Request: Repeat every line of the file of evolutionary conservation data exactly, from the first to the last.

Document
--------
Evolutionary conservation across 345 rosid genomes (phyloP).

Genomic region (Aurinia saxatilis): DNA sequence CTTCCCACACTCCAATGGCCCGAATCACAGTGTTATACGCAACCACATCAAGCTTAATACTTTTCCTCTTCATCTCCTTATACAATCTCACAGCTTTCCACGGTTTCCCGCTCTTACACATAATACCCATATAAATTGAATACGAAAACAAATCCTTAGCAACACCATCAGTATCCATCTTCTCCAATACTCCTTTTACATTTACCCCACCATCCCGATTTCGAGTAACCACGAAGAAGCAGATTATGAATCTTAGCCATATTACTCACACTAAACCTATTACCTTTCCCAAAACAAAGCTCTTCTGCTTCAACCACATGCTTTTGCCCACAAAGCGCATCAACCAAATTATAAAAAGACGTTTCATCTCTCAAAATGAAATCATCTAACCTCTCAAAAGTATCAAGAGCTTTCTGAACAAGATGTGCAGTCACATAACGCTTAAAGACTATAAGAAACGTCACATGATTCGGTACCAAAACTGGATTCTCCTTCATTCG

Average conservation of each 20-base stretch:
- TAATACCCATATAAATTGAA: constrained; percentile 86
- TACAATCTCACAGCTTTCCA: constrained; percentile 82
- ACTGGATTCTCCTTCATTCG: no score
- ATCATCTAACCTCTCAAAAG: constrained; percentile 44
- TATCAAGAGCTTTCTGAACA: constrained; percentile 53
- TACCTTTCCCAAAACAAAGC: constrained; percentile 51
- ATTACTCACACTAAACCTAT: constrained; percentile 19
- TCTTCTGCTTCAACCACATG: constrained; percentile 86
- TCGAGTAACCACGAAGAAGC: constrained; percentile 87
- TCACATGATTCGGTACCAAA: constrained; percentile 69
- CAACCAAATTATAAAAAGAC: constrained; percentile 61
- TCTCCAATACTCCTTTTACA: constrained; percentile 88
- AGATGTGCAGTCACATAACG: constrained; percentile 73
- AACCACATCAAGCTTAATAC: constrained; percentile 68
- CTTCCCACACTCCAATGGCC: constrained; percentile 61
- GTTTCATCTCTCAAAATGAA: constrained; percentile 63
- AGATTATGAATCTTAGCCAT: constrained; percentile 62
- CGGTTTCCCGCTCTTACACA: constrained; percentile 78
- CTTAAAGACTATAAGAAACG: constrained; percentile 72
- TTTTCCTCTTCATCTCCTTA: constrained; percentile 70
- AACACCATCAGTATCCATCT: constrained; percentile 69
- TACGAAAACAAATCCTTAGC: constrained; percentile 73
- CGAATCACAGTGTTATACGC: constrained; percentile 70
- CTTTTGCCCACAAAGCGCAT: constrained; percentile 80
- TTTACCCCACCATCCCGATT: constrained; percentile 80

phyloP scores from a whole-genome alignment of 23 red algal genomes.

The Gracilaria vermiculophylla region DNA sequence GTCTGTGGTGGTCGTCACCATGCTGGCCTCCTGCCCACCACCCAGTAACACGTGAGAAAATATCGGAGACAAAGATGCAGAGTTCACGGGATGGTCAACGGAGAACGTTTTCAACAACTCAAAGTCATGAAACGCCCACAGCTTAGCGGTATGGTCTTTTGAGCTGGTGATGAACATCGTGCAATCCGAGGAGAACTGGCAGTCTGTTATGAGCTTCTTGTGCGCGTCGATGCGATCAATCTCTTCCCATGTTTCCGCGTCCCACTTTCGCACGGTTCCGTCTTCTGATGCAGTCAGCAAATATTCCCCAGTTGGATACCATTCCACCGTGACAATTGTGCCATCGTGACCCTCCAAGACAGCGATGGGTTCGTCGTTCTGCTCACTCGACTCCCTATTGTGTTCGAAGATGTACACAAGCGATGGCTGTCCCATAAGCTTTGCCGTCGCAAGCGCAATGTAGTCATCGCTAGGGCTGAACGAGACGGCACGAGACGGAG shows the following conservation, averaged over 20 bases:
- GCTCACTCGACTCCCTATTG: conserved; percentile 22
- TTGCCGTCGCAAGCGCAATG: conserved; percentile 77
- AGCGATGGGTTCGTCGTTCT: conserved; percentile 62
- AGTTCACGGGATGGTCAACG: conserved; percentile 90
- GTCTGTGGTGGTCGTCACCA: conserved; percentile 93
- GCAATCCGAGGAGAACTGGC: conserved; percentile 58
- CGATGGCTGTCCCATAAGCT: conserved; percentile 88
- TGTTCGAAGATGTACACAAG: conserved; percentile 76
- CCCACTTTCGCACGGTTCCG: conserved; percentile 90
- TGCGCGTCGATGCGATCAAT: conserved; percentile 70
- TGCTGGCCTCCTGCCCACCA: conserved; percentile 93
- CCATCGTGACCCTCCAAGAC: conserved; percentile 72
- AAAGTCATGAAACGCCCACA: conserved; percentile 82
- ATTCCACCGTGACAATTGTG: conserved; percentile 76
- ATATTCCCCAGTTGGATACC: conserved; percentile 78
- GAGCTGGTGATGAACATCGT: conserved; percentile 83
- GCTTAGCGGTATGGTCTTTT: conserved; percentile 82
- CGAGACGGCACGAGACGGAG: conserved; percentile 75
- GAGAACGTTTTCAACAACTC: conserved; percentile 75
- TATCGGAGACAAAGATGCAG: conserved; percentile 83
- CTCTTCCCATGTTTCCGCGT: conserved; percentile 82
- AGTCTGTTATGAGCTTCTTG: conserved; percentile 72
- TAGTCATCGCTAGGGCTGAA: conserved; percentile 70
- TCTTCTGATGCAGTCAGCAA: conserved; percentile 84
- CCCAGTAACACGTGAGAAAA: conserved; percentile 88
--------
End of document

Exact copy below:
Evolutionary conservation across 345 rosid genomes (phyloP).

Genomic region (Aurinia saxatilis): DNA sequence CTTCCCACACTCCAATGGCCCGAATCACAGTGTTATACGCAACCACATCAAGCTTAATACTTTTCCTCTTCATCTCCTTATACAATCTCACAGCTTTCCACGGTTTCCCGCTCTTACACATAATACCCATATAAATTGAATACGAAAACAAATCCTTAGCAACACCATCAGTATCCATCTTCTCCAATACTCCTTTTACATTTACCCCACCATCCCGATTTCGAGTAACCACGAAGAAGCAGATTATGAATCTTAGCCATATTACTCACACTAAACCTATTACCTTTCCCAAAACAAAGCTCTTCTGCTTCAACCACATGCTTTTGCCCACAAAGCGCATCAACCAAATTATAAAAAGACGTTTCATCTCTCAAAATGAAATCATCTAACCTCTCAAAAGTATCAAGAGCTTTCTGAACAAGATGTGCAGTCACATAACGCTTAAAGACTATAAGAAACGTCACATGATTCGGTACCAAAACTGGATTCTCCTTCATTCG

Average conservation of each 20-base stretch:
- TAATACCCATATAAATTGAA: constrained; percentile 86
- TACAATCTCACAGCTTTCCA: constrained; percentile 82
- ACTGGATTCTCCTTCATTCG: no score
- ATCATCTAACCTCTCAAAAG: constrained; percentile 44
- TATCAAGAGCTTTCTGAACA: constrained; percentile 53
- TACCTTTCCCAAAACAAAGC: constrained; percentile 51
- ATTACTCACACTAAACCTAT: constrained; percentile 19
- TCTTCTGCTTCAACCACATG: constrained; percentile 86
- TCGAGTAACCACGAAGAAGC: constrained; percentile 87
- TCACATGATTCGGTACCAAA: constrained; percentile 69
- CAACCAAATTATAAAAAGAC: constrained; percentile 61
- TCTCCAATACTCCTTTTACA: constrained; percentile 88
- AGATGTGCAGTCACATAACG: constrained; percentile 73
- AACCACATCAAGCTTAATAC: constrained; percentile 68
- CTTCCCACACTCCAATGGCC: constrained; percentile 61
- GTTTCATCTCTCAAAATGAA: constrained; percentile 63
- AGATTATGAATCTTAGCCAT: constrained; percentile 62
- CGGTTTCCCGCTCTTACACA: constrained; percentile 78
- CTTAAAGACTATAAGAAACG: constrained; percentile 72
- TTTTCCTCTTCATCTCCTTA: constrained; percentile 70
- AACACCATCAGTATCCATCT: constrained; percentile 69
- TACGAAAACAAATCCTTAGC: constrained; percentile 73
- CGAATCACAGTGTTATACGC: constrained; percentile 70
- CTTTTGCCCACAAAGCGCAT: constrained; percentile 80
- TTTACCCCACCATCCCGATT: constrained; percentile 80

phyloP scores from a whole-genome alignment of 23 red algal genomes.

The Gracilaria vermiculophylla region DNA sequence GTCTGTGGTGGTCGTCACCATGCTGGCCTCCTGCCCACCACCCAGTAACACGTGAGAAAATATCGGAGACAAAGATGCAGAGTTCACGGGATGGTCAACGGAGAACGTTTTCAACAACTCAAAGTCATGAAACGCCCACAGCTTAGCGGTATGGTCTTTTGAGCTGGTGATGAACATCGTGCAATCCGAGGAGAACTGGCAGTCTGTTATGAGCTTCTTGTGCGCGTCGATGCGATCAATCTCTTCCCATGTTTCCGCGTCCCACTTTCGCACGGTTCCGTCTTCTGATGCAGTCAGCAAATATTCCCCAGTTGGATACCATTCCACCGTGACAATTGTGCCATCGTGACCCTCCAAGACAGCGATGGGTTCGTCGTTCTGCTCACTCGACTCCCTATTGTGTTCGAAGATGTACACAAGCGATGGCTGTCCCATAAGCTTTGCCGTCGCAAGCGCAATGTAGTCATCGCTAGGGCTGAACGAGACGGCACGAGACGGAG shows the following conservation, averaged over 20 bases:
- GCTCACTCGACTCCCTATTG: conserved; percentile 22
- TTGCCGTCGCAAGCGCAATG: conserved; percentile 77
- AGCGATGGGTTCGTCGTTCT: conserved; percentile 62
- AGTTCACGGGATGGTCAACG: conserved; percentile 90
- GTCTGTGGTGGTCGTCACCA: conserved; percentile 93
- GCAATCCGAGGAGAACTGGC: conserved; percentile 58
- CGATGGCTGTCCCATAAGCT: conserved; percentile 88
- TGTTCGAAGATGTACACAAG: conserved; percentile 76
- CCCACTTTCGCACGGTTCCG: conserved; percentile 90
- TGCGCGTCGATGCGATCAAT: conserved; percentile 70
- TGCTGGCCTCCTGCCCACCA: conserved; percentile 93
- CCATCGTGACCCTCCAAGAC: conserved; percentile 72
- AAAGTCATGAAACGCCCACA: conserved; percentile 82
- ATTCCACCGTGACAATTGTG: conserved; percentile 76
- ATATTCCCCAGTTGGATACC: conserved; percentile 78
- GAGCTGGTGATGAACATCGT: conserved; percentile 83
- GCTTAGCGGTATGGTCTTTT: conserved; percentile 82
- CGAGACGGCACGAGACGGAG: conserved; percentile 75
- GAGAACGTTTTCAACAACTC: conserved; percentile 75
- TATCGGAGACAAAGATGCAG: conserved; percentile 83
- CTCTTCCCATGTTTCCGCGT: conserved; percentile 82
- AGTCTGTTATGAGCTTCTTG: conserved; percentile 72
- TAGTCATCGCTAGGGCTGAA: conserved; percentile 70
- TCTTCTGATGCAGTCAGCAA: conserved; percentile 84
- CCCAGTAACACGTGAGAAAA: conserved; percentile 88